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ABC News 24 W'end Breakfast -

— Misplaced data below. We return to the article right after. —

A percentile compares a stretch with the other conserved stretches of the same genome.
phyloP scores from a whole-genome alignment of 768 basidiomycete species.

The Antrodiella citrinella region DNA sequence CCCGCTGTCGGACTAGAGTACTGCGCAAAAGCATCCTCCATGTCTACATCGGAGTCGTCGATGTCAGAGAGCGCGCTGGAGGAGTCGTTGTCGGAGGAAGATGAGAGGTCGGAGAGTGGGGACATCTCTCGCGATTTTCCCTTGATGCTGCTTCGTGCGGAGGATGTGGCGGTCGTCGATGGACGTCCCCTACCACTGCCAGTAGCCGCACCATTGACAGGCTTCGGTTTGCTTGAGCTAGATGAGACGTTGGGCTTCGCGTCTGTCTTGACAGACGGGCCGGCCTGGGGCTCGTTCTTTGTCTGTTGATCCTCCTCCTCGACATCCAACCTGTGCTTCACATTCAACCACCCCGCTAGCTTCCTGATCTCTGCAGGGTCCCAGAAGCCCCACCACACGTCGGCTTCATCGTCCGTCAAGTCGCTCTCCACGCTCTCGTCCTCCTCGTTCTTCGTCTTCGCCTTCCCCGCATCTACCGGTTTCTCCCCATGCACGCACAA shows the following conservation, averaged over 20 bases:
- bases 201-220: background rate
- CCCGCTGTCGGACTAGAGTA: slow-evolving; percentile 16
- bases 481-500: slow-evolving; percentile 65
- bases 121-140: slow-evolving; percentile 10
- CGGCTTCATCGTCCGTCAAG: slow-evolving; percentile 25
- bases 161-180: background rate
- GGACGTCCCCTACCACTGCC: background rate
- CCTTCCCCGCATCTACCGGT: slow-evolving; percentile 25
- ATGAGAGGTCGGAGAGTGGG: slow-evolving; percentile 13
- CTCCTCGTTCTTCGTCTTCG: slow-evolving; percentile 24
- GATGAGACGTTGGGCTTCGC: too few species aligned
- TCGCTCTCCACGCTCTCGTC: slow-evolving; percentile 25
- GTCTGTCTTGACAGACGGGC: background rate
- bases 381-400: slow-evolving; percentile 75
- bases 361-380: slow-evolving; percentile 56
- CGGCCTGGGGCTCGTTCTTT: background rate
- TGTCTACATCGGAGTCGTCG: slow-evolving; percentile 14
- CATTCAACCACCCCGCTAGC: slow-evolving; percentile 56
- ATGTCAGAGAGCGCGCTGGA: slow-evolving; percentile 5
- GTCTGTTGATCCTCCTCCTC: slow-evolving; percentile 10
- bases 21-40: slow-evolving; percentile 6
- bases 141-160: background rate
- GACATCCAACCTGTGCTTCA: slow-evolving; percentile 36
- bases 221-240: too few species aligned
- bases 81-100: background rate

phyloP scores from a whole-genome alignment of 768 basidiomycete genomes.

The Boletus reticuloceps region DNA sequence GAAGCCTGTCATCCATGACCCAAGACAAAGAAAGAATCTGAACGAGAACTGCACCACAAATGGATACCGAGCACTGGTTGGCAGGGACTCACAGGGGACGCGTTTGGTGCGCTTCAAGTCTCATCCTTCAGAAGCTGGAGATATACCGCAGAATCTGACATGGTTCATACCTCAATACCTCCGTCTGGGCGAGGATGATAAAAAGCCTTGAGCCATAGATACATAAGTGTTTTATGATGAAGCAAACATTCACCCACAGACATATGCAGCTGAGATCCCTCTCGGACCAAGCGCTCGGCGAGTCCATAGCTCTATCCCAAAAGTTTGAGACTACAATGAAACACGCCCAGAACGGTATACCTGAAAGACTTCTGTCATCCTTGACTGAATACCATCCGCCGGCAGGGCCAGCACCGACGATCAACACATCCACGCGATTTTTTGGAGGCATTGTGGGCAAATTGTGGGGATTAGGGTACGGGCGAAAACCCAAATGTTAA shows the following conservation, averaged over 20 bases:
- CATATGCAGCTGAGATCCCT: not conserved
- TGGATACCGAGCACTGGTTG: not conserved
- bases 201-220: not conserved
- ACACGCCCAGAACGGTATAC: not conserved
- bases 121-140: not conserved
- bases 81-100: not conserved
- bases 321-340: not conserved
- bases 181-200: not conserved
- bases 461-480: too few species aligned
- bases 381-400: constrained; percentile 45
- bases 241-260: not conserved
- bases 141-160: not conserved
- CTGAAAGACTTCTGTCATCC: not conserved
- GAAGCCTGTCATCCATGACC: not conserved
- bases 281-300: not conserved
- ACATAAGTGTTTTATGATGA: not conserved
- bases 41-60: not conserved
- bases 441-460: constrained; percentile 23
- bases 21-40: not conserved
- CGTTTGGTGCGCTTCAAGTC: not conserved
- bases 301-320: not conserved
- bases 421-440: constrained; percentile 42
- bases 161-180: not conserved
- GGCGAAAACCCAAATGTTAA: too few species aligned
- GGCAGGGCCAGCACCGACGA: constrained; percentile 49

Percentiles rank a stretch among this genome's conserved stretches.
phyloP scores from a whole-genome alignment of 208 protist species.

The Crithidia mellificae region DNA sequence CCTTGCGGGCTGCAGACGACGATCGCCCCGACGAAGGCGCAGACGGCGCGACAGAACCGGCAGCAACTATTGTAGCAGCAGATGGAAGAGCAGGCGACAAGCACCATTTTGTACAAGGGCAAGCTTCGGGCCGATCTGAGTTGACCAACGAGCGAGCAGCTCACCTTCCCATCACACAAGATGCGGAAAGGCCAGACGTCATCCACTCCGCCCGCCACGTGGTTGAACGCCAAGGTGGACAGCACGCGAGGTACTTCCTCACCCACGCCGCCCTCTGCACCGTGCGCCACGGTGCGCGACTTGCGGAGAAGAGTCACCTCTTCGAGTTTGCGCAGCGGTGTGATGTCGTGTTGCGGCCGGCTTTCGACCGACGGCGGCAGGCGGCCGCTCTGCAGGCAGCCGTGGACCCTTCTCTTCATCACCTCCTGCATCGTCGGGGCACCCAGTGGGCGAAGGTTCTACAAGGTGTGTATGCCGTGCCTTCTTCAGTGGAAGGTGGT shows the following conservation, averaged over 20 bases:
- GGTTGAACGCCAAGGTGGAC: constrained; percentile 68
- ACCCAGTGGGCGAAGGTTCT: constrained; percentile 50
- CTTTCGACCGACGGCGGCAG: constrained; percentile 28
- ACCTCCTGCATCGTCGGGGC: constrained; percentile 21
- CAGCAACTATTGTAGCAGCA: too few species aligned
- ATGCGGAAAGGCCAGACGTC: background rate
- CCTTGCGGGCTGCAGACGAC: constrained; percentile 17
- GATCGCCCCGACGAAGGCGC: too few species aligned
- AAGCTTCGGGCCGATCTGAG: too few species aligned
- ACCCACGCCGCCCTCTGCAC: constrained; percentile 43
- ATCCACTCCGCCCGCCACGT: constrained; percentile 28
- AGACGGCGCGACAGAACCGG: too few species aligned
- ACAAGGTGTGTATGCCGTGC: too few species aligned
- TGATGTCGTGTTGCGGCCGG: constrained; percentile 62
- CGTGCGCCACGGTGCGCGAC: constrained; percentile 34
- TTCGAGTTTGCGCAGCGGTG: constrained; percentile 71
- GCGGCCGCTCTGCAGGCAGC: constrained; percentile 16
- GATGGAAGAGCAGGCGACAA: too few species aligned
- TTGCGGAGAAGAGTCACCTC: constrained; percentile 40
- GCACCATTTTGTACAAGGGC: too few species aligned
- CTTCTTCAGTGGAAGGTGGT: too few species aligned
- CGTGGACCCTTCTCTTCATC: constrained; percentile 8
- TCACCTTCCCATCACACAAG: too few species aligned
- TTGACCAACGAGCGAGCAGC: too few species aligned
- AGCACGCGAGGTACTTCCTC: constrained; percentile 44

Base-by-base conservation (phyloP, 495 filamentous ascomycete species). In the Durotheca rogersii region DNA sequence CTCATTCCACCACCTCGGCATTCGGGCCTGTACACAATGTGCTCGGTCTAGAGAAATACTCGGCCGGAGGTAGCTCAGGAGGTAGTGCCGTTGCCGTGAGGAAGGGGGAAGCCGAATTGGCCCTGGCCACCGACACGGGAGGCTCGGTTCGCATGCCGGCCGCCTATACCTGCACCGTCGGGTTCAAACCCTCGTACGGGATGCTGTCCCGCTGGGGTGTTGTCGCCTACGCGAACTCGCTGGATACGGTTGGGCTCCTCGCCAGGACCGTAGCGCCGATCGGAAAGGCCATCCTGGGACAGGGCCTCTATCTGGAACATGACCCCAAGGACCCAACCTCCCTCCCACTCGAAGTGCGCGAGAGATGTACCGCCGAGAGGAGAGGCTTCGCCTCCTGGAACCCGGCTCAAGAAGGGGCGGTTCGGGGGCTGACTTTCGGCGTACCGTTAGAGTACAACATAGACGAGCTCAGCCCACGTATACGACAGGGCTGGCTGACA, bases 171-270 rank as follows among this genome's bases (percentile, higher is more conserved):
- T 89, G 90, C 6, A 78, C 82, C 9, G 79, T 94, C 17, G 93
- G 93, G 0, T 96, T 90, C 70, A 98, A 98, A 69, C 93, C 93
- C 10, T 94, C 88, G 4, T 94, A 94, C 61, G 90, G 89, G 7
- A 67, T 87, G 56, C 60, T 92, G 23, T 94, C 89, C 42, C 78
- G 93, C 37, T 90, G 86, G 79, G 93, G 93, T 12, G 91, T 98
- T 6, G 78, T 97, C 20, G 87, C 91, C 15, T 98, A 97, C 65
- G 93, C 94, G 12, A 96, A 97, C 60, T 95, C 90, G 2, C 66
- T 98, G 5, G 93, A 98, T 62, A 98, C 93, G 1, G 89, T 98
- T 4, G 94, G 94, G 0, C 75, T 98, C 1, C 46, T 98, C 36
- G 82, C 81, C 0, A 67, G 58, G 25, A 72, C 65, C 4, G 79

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(generated from captions) increase the number of forces we have in the Middle East at this time.Donald Trump has polarised the world since being sworn in as the 45th President of the United States. Ennahda acting Executive Orders. Some of the measures have angered many people around the world and millions of people speaking out. Among them is Greens leader Richard Di Natale who joined protesters in Melbourne yesterday opposing the President's controversial travel ban. Richard Di Natale joins us now from Melbourne. Welcome.Good morning.Just talking about the protests which you were a part of. Who are the protests directed at? Directly at President Trump or are you hoping that the Australian Government is listening as well?I think both. What we're seeing is a political establishment failing people, both here and in the US. Donald Trump talks about draining the swamp. He is the swamp. And what we're seeing in the States is a groundswell of popular opinion, a protest movement building. Here in Australia, we're seeing crowds come together to resist the hateful, divisive, fearmongering of Donald Trump, but also saying loudly and clearly to the Prime Minister of this country - it's time you took a stand. And people feel let down. I've spoken to a number of people, particularly people of the Islamic faith, who are saying - this is a Prime Minister who doesn't represent ordinary Australian people. People like us who are going about our business, making a contribution to this nation, and we've been abandoned by this Prime Minister. It's about time he took a stand. He recognised that Donald Trump is endangering peace and security right and around the world. And I think the time is long overdue for us to renegotiate the terms of the US alliance, which has become really a huge liability for Australia, rather than the asset it once was.So what stance would you like Malcolm Turnbull to take then to be more proactive? I know that in the past, you've said that you'd like to see him take a tougher stance against the United States, such as perhaps some European governments have? Well, we saw other leaders show leadership. I mean, we saw people, Germans, the French, indeed, in the UK, where the Prime Minister there instructed the Foreign Minister to pick up the phone and express their condemnation loudly and clearly to the US and here in Australia, we continue to be sycophants to the US aed minute station. What's required here -- U svelt administration. What's required here -- US administration. What's required here is leadership taking a stand and making it clear that the actions of the US are not in the world's interests. And if you have any sort of relationship with the US, you need to be clear when you believe thr' making a mistake.When you say that we should look a the alliance with the United States, do you say we should put it on hold for the four years that President Trump is in office or take a new path all together?I think that the time has come for us to take a new path. We saw New Zealand do that some time ago and they continue to demonstrate that it is possible for a middle power, a smaller nation, to stand on their own two feet. We'll continue to have a relationship with the US but at the moment, this is one way traffic. What we need to do is forge a new path, an independent path, one that recognises that our place is firmly located in Asia. We need to ensure that we don't join Donald Trump in goding the Chinese -- goading the Chinese into not only a trade war but a conflict over the South China Sea. We need to make sure that we're not part of an administration now goading Iran. When they made important steps towards trying to avoid conflict with that nation. No, this is a time in Australia's history where our national security is being compromitsed by a Prime Minister, and -- compromitsed by a Prime Minister and a political establishment that continues to be the lap dog of the US. the lap dog of the US. That continues to follow the US into conflict after conflict. Conflicts which have undermined central security here in this country and the time has come for the time has come for us to forge a new independent path.It's pretty clear that you're highly critical of the new US President. Nonetheless, do you, perhaps, share some common ideology with him, certainly as far as those people who may have been left behind by globalisation, in that he has scrapped the trans-Pacific partnership. You in the past have been critical of that? Absolutely, and we have been very critical of the Trans-Pacific Partnership because it is designed to further the interests of wealthy multinational corporations at the expense of ordinary people. And we have made no secret of the fact that trade deals that benefit the rich and powerful at the expense of our farmers and at the expense of manufacturing industries are not in the national interest. Trade is important, but it needs to be fair trade and it needs to be fair that furthers the interests of all people.What this sounds a lot like the rhetoric of Donald Trump.Except that what Donald Trump seeks to do is to pit one person against another. He's a man who seeks to create fear and division within the American community, indeed, right across the world. And while there might be some agreement about the fact that a trade that benefits multinationals at the expense of ordinary people needs to stop, that's where I think the alignment ends. The bottom line is that people are angry. At the moment, Trump has been known to exploit that anger by creating enemies out of Muslims and Mexicans and really the... The enemy here is people like Donald Trump. The rich and the powerful and the establishment who told us that free trade which benefits multinational corporations, that the wealth would imaginically trickle down to everybody else. That the wealth, lifting of the boats and all of that nonsense has been proven to be false and instead, what we need to do is start looking at trade that benefits all people. Fair trade. Trade that doesn't water down protections around the environment. Trade that can improve people's health. Ensure that we see labour standards improved rather p than watered-down. So that's the key here. And let's not for a moment pretend that Donald Trump is the solution to that. He's part of the problem. And as those of us on the progressive side of politics, is to forge a competing narrative that recognises and under stands why people are angry, but the solution isn't to pit Australian against Australian.Speaking of solutions, do you have one as far as the agreement to resettle refugees from Nauru and Manus Iceland in the United States? Still fairly unclear as to what the outcome of that will be. Do you feel as though the Australian Government should, perhaps, scrap the deal and start again?Look, there's a really straight forward response here and if Malcolm Turnbull was half the man that the people thought he was when they supported him in the early days of the prime ministership, he would scrap the deal and bring the people to Australia. We're talking about a few thousand people. People who have been traumatised. People who have broken no law. It is not illegal to seek asylum. In fact, we enshrine those protections in law so that people who are being traumatised, people who are being subjected to violence, have the opportunity to seek refuge in places like Australia. So our responsibility is this. These people have been in limbo and deprived of all hope for years. We could settle them in Australia. They would make an enormous contribution to the nation. We close down the camps which are basically sources of untold misery for so many people, that are costing the Australian tax payer millions of dollars and we could move on from the shameful episode in Australia's history.Senator Richard Di Natale, before you go, I did want to ask you about some internal politics within the Greens. It has been reported this past week or so that your fellow Senator has been quoted as saying that the Greens media profile has dropped since the election and that there's been a decline in preference support for the Greens. What's your response to that?Well, I think what Lee is reflecting is that what is happening around Australia is that people are scratching their heads at the emergence of people like Pauline Hanson and obviously Trump in America, and working our way through how to tackle the rise of the far right populism. And I think what you do, in terms of ensuring that we deal with that enormous challenge that faces this nation, is to try to recognise that there is a problem with the political establishment here and that's why when we return to Parliament, we'll be talking about how we clean-up our democracy. We make sure that we end the massive corporate donations that influence the decisions made in Parliament. We call for the establishment of a national anti-corruption watchdog. We'll be bringing on a motion in the Parliament to see whether the other parties are prepared to support what the Australian community want, which is a national watchdog to keep politicians honest. To strengthen entitlements reform. All of those things that help to clean-up politics and restore people's faith in the elected representatives that. 'S how you deal with it.It appears that Lee Rhiannon is looking like that, like with Bernie Sanders in the United States.It is hard with the noise when you've got voices in the Senate that express racist and bigoted views which are, of course, going to be picked up by the media. When you have a Senator that calls for more guns on the streets in response to the Bourke Street murders. And then of course, you're going to see the media be more interested in those stories rather than what we're offering, which is a positive, progressive vision for the country. Clean-up politics. Let's look at tackling the great challenge that exists at a time when Malcolm Turnbull is spruiking clean coal. Malcolm Turnbull was taking a leaf out of the tobacco industry's hand book. This is no different to healthy cigarettes. That's the way that you combat what's going on around the world. Positive, progressive policy and taking on the political establishment and moving to take strong action on climate change and reduce the big and growing gap that exists here in Australia. Between the rich and ordinary people.So behind the scenes, your party is united and Lee Rhiannon has your full support?Lee has made an enormous contribution to the Australian Parliament. Going into this week when the Parliament kicks off again. People will see that we are the genuine alternative to politics as usual. We are going to clean up politics. We're going to make sure that we get real on tackling climate change and get real on tackling that big and growing gap between rich and ordinary people.